Not What We Meant by Racial Harmony

LL Cool J (Jason Merrit/Getty Images); Brad Paisley (Steven Lawton/Getty Images)
LL Cool J (Jason Merrit/Getty Images); Brad Paisley (Steven Lawton/Getty Images)

(The Root) — Country singer Brad Paisley's new CD is titled Wheelhouse, but if there's any subject firmly not in his, it's race relations.


"I think it's music's turn to have the conversation," explained Paisley on Ellen after his first single, "Accidental Racist," was released online Monday to the polar opposite of rave reviews.

The problem is that instead of sparking a candid dialogue about political correctness and point of view, "Accidental Racist" does little more than lampoon.

On the song's absurd hook, Paisley croons, "I'm just a white man coming to ya' from the Southland/Trying to understand what it's like not to be/I'm proud of where I'm from, but not everything we've done/And it ain't like you and me can re-write history/Our generation didn't start this nation/We're still pickin' up the pieces, walkin' on eggshells, fightin' over yesterday/And caught between Southern pride and Southern blame."

OK, deep breath.

"Accidental Racist" has been justifiably skewered on every medium imaginable. From Twitter to Facebook to watercooler chatter and comments sections, most agree that Paisley's attempt to harmonize racist apologist logic with sophomoric lyrics just isn't the jam. A good friend of mine joked that a Lil' Kim and Carrie Underwood remix to "Before He Cheats" would have been a better idea.

Even Ellen DeGeneres seemed to struggle with the country singer's winding explanation of why he decided to team up with LL Cool J (yep) for the Django-inspired duet.

According to Paisley, "I don't know if any of you noticed, but there is some racial tension, here and there. ['Accidental Racist'] kind of deals with that."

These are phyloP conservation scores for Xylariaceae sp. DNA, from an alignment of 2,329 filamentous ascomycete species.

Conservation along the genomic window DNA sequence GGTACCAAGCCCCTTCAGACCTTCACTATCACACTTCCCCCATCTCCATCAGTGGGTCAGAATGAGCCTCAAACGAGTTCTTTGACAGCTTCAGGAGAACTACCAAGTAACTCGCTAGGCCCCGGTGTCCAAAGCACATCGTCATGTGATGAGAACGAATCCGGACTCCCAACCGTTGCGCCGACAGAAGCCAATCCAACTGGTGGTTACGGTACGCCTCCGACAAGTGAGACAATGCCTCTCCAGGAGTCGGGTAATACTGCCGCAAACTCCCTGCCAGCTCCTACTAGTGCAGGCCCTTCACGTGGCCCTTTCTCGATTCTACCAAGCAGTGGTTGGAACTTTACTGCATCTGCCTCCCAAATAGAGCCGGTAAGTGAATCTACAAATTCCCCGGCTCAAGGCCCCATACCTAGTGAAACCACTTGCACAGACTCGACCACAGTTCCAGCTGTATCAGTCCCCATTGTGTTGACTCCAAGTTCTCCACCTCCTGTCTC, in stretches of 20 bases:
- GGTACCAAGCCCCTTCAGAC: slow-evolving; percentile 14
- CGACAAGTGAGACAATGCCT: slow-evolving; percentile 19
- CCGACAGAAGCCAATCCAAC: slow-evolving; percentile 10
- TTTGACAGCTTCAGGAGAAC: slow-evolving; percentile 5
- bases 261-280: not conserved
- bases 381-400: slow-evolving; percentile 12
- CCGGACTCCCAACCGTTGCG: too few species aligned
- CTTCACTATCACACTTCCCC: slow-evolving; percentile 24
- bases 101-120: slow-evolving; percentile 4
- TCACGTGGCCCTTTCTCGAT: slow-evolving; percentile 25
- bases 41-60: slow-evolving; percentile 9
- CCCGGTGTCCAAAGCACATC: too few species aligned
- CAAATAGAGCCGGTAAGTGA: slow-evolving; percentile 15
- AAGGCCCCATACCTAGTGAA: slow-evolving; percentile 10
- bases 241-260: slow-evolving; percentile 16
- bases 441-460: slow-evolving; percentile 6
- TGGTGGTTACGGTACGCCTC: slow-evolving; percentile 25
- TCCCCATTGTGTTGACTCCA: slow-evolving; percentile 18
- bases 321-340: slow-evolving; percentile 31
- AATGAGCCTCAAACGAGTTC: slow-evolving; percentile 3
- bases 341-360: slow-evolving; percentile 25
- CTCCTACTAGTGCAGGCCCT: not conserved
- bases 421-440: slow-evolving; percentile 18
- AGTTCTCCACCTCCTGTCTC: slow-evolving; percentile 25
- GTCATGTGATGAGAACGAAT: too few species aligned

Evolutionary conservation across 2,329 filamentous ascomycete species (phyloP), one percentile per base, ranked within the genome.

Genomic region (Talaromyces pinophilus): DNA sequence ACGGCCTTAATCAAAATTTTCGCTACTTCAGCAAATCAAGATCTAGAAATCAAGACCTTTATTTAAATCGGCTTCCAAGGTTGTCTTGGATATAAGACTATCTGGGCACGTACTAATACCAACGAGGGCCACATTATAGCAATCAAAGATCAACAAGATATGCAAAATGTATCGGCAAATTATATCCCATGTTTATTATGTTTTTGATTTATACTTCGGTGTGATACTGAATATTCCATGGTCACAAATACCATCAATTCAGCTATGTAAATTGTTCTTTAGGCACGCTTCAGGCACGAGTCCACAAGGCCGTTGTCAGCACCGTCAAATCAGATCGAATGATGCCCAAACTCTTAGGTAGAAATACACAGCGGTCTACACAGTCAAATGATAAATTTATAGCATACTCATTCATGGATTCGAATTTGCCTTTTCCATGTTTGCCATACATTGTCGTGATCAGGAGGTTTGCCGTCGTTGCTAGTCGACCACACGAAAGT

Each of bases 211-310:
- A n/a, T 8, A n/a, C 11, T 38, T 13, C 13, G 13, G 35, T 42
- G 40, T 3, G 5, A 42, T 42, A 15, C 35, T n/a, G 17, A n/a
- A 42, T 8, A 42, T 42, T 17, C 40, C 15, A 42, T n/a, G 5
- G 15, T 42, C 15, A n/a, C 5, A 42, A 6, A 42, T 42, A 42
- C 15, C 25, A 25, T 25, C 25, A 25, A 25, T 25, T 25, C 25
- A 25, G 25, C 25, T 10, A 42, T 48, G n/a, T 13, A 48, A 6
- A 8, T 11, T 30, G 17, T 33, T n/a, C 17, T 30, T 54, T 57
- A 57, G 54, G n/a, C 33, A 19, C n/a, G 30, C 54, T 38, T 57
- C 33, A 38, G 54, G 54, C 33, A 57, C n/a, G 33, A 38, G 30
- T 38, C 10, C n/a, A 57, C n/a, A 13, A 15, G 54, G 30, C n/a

"And so, but you're basically saying … ?" prompted DeGeneres, perhaps hoping for an inspired response about a white Southern man's perception of race relations 45 years after Martin Luther King Jr. was assassinated in Memphis, Tenn.

"I don't know," answered Paisley.

Analyzing the lyrics, which attempt to explain everything that's happened in American since Reconstruction with allusions to do-rags and Confederate flags, is a job for a very patient seventh-grade remedial-English teacher. Suffice it to say that lines like LL's "I'd love to buy you a beer/Conversate and clear the air/But I see that red flag and I think you wish I wasn't here" are accidentally ridiculous.


The road to racial reconciliation isn't paved with nursery rhymes. And despite their supposed best efforts, Paisley and LL Cool J are hardly the Simon and Garfunkel of the "Can't we all just get along" sentiment.

But perhaps "Accidental Racist" has some rudimentary value. The song might prove — aside from the fact that "conversate" is still not a word — that there is a market for less-than-mediocre recognition of what's right in front of our faces. Instead of wasting studio time trying to figure out what rhymes with "postracial," Paisley & Co. at least tried to give voice — admittedly a tone-deaf one — to the often hush-hush subject of race.


Yes, "the relationship between the Mason-Dixon needs some fixin,' " as LL so profoundly interjects while Paisley intones, "Oh, Dixieland." But are these the two to do it? No. And does the image of Paisley's fan base belting out, "I'm just a whiiiiiite man" at his sold-out concerts scare me just a little? Yes, yes, a thousand times yes.

Still, however off-base and unintentionally hilarious "Accidental Racist" is, the song says something about the comfort level of guys with the guts to actually sing it anywhere — save the shower. 


Helena Andrews is a contributing editor at The Root and author of Bitch Is the New Black, a memoir in essays. Follow her on Twitter. 

Helena Andrews is a contributing editor at The Root and author of Bitch Is the New Black, a memoir in essays. Follow her on Twitter.